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Moving from Despair to Hope

Adria is living a good life. She is working full-time, enjoys artistic endeavours like painting and poetry, and she has healthy relationships. It’s a far different life than what she was living just six years ago when mental illness took its toll.

Back then, voices, hallucinations and an experiment with drugs led to a psychotic trip, hospitalization and a diagnosis with Schizophrenia. But that difficult time also led her to a program that has changed her life: WRAP® Wellness Recovery Action Plan.

After being released from the psychiatric ward in Chilliwack, she became a member at the Cheamview Clubhouse, a community support for people living with mental health challenges. It was at Cheamview that she took a WRAP course being offered there by Communitas Supportive Care Society. Through WRAP, Adria says she was able to regain her life.

Adria says WRAP has helped her regain her life.

“WRAP taught me a lot about myself and my journey with mental health. It gave me a feeling of hope,” she says. “It’s given me wellness tools so I can help myself when I don’t always feel like there is anything else that will work.”

WRAP was developed by Mary Ellen Copeland who believed that recovery is possible for each person. Her five key concepts – hope, personal responsibility, education, self-advocacy, and support – enable each person to customize a wellness and recovery plan that works for them. For Adria, wellness tools include making time for painting, prayer, listening to music, or going for a walk. People are also part of her wellness toolkit.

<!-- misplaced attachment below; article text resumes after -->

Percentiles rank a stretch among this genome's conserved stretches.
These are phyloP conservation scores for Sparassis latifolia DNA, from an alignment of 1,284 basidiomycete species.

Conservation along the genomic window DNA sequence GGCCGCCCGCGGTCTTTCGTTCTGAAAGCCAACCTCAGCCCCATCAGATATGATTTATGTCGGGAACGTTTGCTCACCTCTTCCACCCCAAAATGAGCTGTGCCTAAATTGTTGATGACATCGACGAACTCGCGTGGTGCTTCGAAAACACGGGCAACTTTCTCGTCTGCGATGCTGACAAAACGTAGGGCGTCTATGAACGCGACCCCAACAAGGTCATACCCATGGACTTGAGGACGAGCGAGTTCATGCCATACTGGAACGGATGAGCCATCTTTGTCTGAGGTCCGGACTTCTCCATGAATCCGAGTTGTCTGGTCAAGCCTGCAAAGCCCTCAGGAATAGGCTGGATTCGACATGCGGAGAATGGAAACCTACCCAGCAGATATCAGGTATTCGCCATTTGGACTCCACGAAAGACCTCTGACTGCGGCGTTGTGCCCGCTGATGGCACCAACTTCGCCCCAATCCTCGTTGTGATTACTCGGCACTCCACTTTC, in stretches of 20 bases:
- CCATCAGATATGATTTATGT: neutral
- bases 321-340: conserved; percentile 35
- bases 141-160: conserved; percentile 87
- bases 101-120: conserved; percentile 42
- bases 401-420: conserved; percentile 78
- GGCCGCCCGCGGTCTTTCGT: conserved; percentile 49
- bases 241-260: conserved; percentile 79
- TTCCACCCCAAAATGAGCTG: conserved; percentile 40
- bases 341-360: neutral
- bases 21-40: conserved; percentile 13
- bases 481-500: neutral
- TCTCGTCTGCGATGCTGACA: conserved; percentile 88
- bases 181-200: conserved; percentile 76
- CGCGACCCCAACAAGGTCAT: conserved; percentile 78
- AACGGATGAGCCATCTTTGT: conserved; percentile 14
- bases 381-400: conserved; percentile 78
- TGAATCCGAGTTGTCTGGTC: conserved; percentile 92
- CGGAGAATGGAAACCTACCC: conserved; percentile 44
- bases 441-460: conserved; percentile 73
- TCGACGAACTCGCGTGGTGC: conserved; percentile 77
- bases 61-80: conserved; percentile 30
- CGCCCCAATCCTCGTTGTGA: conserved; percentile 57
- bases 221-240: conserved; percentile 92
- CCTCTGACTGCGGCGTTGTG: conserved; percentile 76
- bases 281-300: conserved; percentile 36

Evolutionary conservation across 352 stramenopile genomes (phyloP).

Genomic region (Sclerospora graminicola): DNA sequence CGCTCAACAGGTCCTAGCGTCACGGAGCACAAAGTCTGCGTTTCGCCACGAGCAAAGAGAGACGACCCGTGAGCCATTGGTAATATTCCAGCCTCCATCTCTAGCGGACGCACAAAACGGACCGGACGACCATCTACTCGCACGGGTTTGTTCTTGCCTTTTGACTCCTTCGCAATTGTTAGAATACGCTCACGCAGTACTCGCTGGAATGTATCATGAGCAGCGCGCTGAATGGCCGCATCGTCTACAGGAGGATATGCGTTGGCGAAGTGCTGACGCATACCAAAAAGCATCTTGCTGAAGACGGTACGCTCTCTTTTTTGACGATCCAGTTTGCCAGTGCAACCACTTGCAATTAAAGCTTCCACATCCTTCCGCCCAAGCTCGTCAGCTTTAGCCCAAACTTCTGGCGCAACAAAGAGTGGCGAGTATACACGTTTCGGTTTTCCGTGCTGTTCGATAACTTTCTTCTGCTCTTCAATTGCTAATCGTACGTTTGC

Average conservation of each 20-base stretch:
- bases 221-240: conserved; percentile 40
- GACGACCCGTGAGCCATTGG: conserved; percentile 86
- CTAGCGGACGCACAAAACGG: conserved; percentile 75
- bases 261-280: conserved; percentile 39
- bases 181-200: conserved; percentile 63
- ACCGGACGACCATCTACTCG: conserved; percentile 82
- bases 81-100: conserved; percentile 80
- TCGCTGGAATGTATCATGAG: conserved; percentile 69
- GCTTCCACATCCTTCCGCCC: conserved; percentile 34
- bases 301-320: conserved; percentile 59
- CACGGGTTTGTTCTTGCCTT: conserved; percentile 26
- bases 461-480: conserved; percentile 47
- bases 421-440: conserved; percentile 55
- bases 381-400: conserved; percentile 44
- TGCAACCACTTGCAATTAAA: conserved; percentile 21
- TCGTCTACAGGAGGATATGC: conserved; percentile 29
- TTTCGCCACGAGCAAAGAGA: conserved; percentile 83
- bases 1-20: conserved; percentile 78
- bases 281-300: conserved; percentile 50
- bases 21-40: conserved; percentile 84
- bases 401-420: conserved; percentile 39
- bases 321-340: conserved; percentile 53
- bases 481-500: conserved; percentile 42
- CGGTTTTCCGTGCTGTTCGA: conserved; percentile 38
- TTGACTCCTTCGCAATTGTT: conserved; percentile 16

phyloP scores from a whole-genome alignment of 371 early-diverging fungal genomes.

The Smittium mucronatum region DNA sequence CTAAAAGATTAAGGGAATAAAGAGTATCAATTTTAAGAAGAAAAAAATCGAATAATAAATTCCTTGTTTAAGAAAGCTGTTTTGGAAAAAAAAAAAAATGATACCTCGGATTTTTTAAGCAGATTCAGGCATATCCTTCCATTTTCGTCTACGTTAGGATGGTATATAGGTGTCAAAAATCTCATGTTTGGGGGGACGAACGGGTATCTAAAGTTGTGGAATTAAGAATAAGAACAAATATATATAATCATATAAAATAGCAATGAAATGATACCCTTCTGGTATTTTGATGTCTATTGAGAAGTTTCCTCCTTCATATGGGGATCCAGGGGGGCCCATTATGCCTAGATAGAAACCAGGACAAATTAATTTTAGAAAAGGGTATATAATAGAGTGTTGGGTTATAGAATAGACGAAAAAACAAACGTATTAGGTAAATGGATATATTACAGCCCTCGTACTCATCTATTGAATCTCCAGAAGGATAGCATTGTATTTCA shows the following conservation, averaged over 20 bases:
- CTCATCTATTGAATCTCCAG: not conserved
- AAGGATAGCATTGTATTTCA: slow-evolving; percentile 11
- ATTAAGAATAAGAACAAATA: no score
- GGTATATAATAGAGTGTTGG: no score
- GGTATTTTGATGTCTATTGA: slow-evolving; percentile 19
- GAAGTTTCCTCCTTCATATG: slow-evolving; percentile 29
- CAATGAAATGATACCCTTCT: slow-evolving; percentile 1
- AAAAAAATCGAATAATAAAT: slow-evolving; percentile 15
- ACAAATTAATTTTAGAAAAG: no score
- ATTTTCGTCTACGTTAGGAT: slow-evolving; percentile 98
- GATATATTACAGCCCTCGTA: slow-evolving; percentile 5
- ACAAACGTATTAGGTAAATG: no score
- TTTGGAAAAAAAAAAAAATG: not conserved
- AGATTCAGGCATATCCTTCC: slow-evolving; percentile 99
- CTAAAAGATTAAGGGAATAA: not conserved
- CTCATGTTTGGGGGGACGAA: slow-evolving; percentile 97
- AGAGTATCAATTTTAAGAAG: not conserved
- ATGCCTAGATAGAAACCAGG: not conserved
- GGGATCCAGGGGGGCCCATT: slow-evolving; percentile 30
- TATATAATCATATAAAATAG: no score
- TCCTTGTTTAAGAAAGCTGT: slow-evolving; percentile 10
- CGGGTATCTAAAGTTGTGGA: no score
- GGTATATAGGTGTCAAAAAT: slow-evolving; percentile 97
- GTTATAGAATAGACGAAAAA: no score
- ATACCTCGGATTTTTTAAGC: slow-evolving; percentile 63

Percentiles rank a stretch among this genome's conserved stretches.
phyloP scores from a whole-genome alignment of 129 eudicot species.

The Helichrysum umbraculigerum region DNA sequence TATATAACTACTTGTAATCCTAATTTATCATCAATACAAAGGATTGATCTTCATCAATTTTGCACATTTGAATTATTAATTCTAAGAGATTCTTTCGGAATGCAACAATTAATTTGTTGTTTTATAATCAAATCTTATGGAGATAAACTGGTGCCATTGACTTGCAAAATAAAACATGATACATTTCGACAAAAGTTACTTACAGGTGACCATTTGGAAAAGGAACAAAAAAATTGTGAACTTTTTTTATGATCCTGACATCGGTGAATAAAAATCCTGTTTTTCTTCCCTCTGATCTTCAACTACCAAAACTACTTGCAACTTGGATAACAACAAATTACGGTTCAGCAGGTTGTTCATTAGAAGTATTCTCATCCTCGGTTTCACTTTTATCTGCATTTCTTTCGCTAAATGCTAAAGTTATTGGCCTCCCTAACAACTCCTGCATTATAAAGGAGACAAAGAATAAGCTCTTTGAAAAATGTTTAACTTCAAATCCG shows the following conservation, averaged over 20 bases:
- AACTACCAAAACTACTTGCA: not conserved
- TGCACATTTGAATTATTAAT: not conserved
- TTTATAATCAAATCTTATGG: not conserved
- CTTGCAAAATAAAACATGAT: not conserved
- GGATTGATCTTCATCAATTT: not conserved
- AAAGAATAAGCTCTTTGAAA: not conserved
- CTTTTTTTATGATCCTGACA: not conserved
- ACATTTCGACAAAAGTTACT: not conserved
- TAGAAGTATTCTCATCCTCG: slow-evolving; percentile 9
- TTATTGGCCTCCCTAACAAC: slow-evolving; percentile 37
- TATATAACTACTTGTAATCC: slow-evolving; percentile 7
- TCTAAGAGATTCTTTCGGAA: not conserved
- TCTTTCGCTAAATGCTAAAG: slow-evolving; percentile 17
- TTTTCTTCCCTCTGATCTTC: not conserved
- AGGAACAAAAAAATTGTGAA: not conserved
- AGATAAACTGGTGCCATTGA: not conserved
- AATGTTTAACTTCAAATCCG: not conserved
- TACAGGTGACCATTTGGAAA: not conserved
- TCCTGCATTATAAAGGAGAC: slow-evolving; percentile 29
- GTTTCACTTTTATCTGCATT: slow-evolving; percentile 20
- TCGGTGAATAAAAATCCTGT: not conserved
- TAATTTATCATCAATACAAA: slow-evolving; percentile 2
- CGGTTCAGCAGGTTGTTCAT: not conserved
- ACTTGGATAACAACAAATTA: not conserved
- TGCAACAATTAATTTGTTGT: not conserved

Creating a support network gives you something to fall back on and helps you take charge of your own wellness. – Adria, WRAP facilitator

The knowledge that you can regain control of your life is important to Adria. When she was in crisis, she often felt like decisions were being made for her. Worse still, she was made to feel that recovery was impossible. After participating in WRAP, Adria realized that she had a voice in determining the direction of her life. Creating a crisis plan when she was well, gave her a tool to give her supporters so that when she has difficulty helping herself, she knows there are trusted people who will follow that plan and help her back to wellness.

“The crisis plan really helped me understand myself better and choose the kind of people who I know will support me.”

Today, Adria works for Communitas as a Peer Support Worker, walking alongside others who are on the journey with mental illness. She has also trained to be a WRAP facilitator and recommends WRAP to anyone seeking to improve their mental health.

“It can change your life,” she says. “You can go from being someone in despair to having the tools that give you hope!”

Communitas has received funding from Bell Let's Talk to offer WRAP and Peer Support to people in community who are not currently receiving services from Fraser Health. Find out how you can access these valuable resources!

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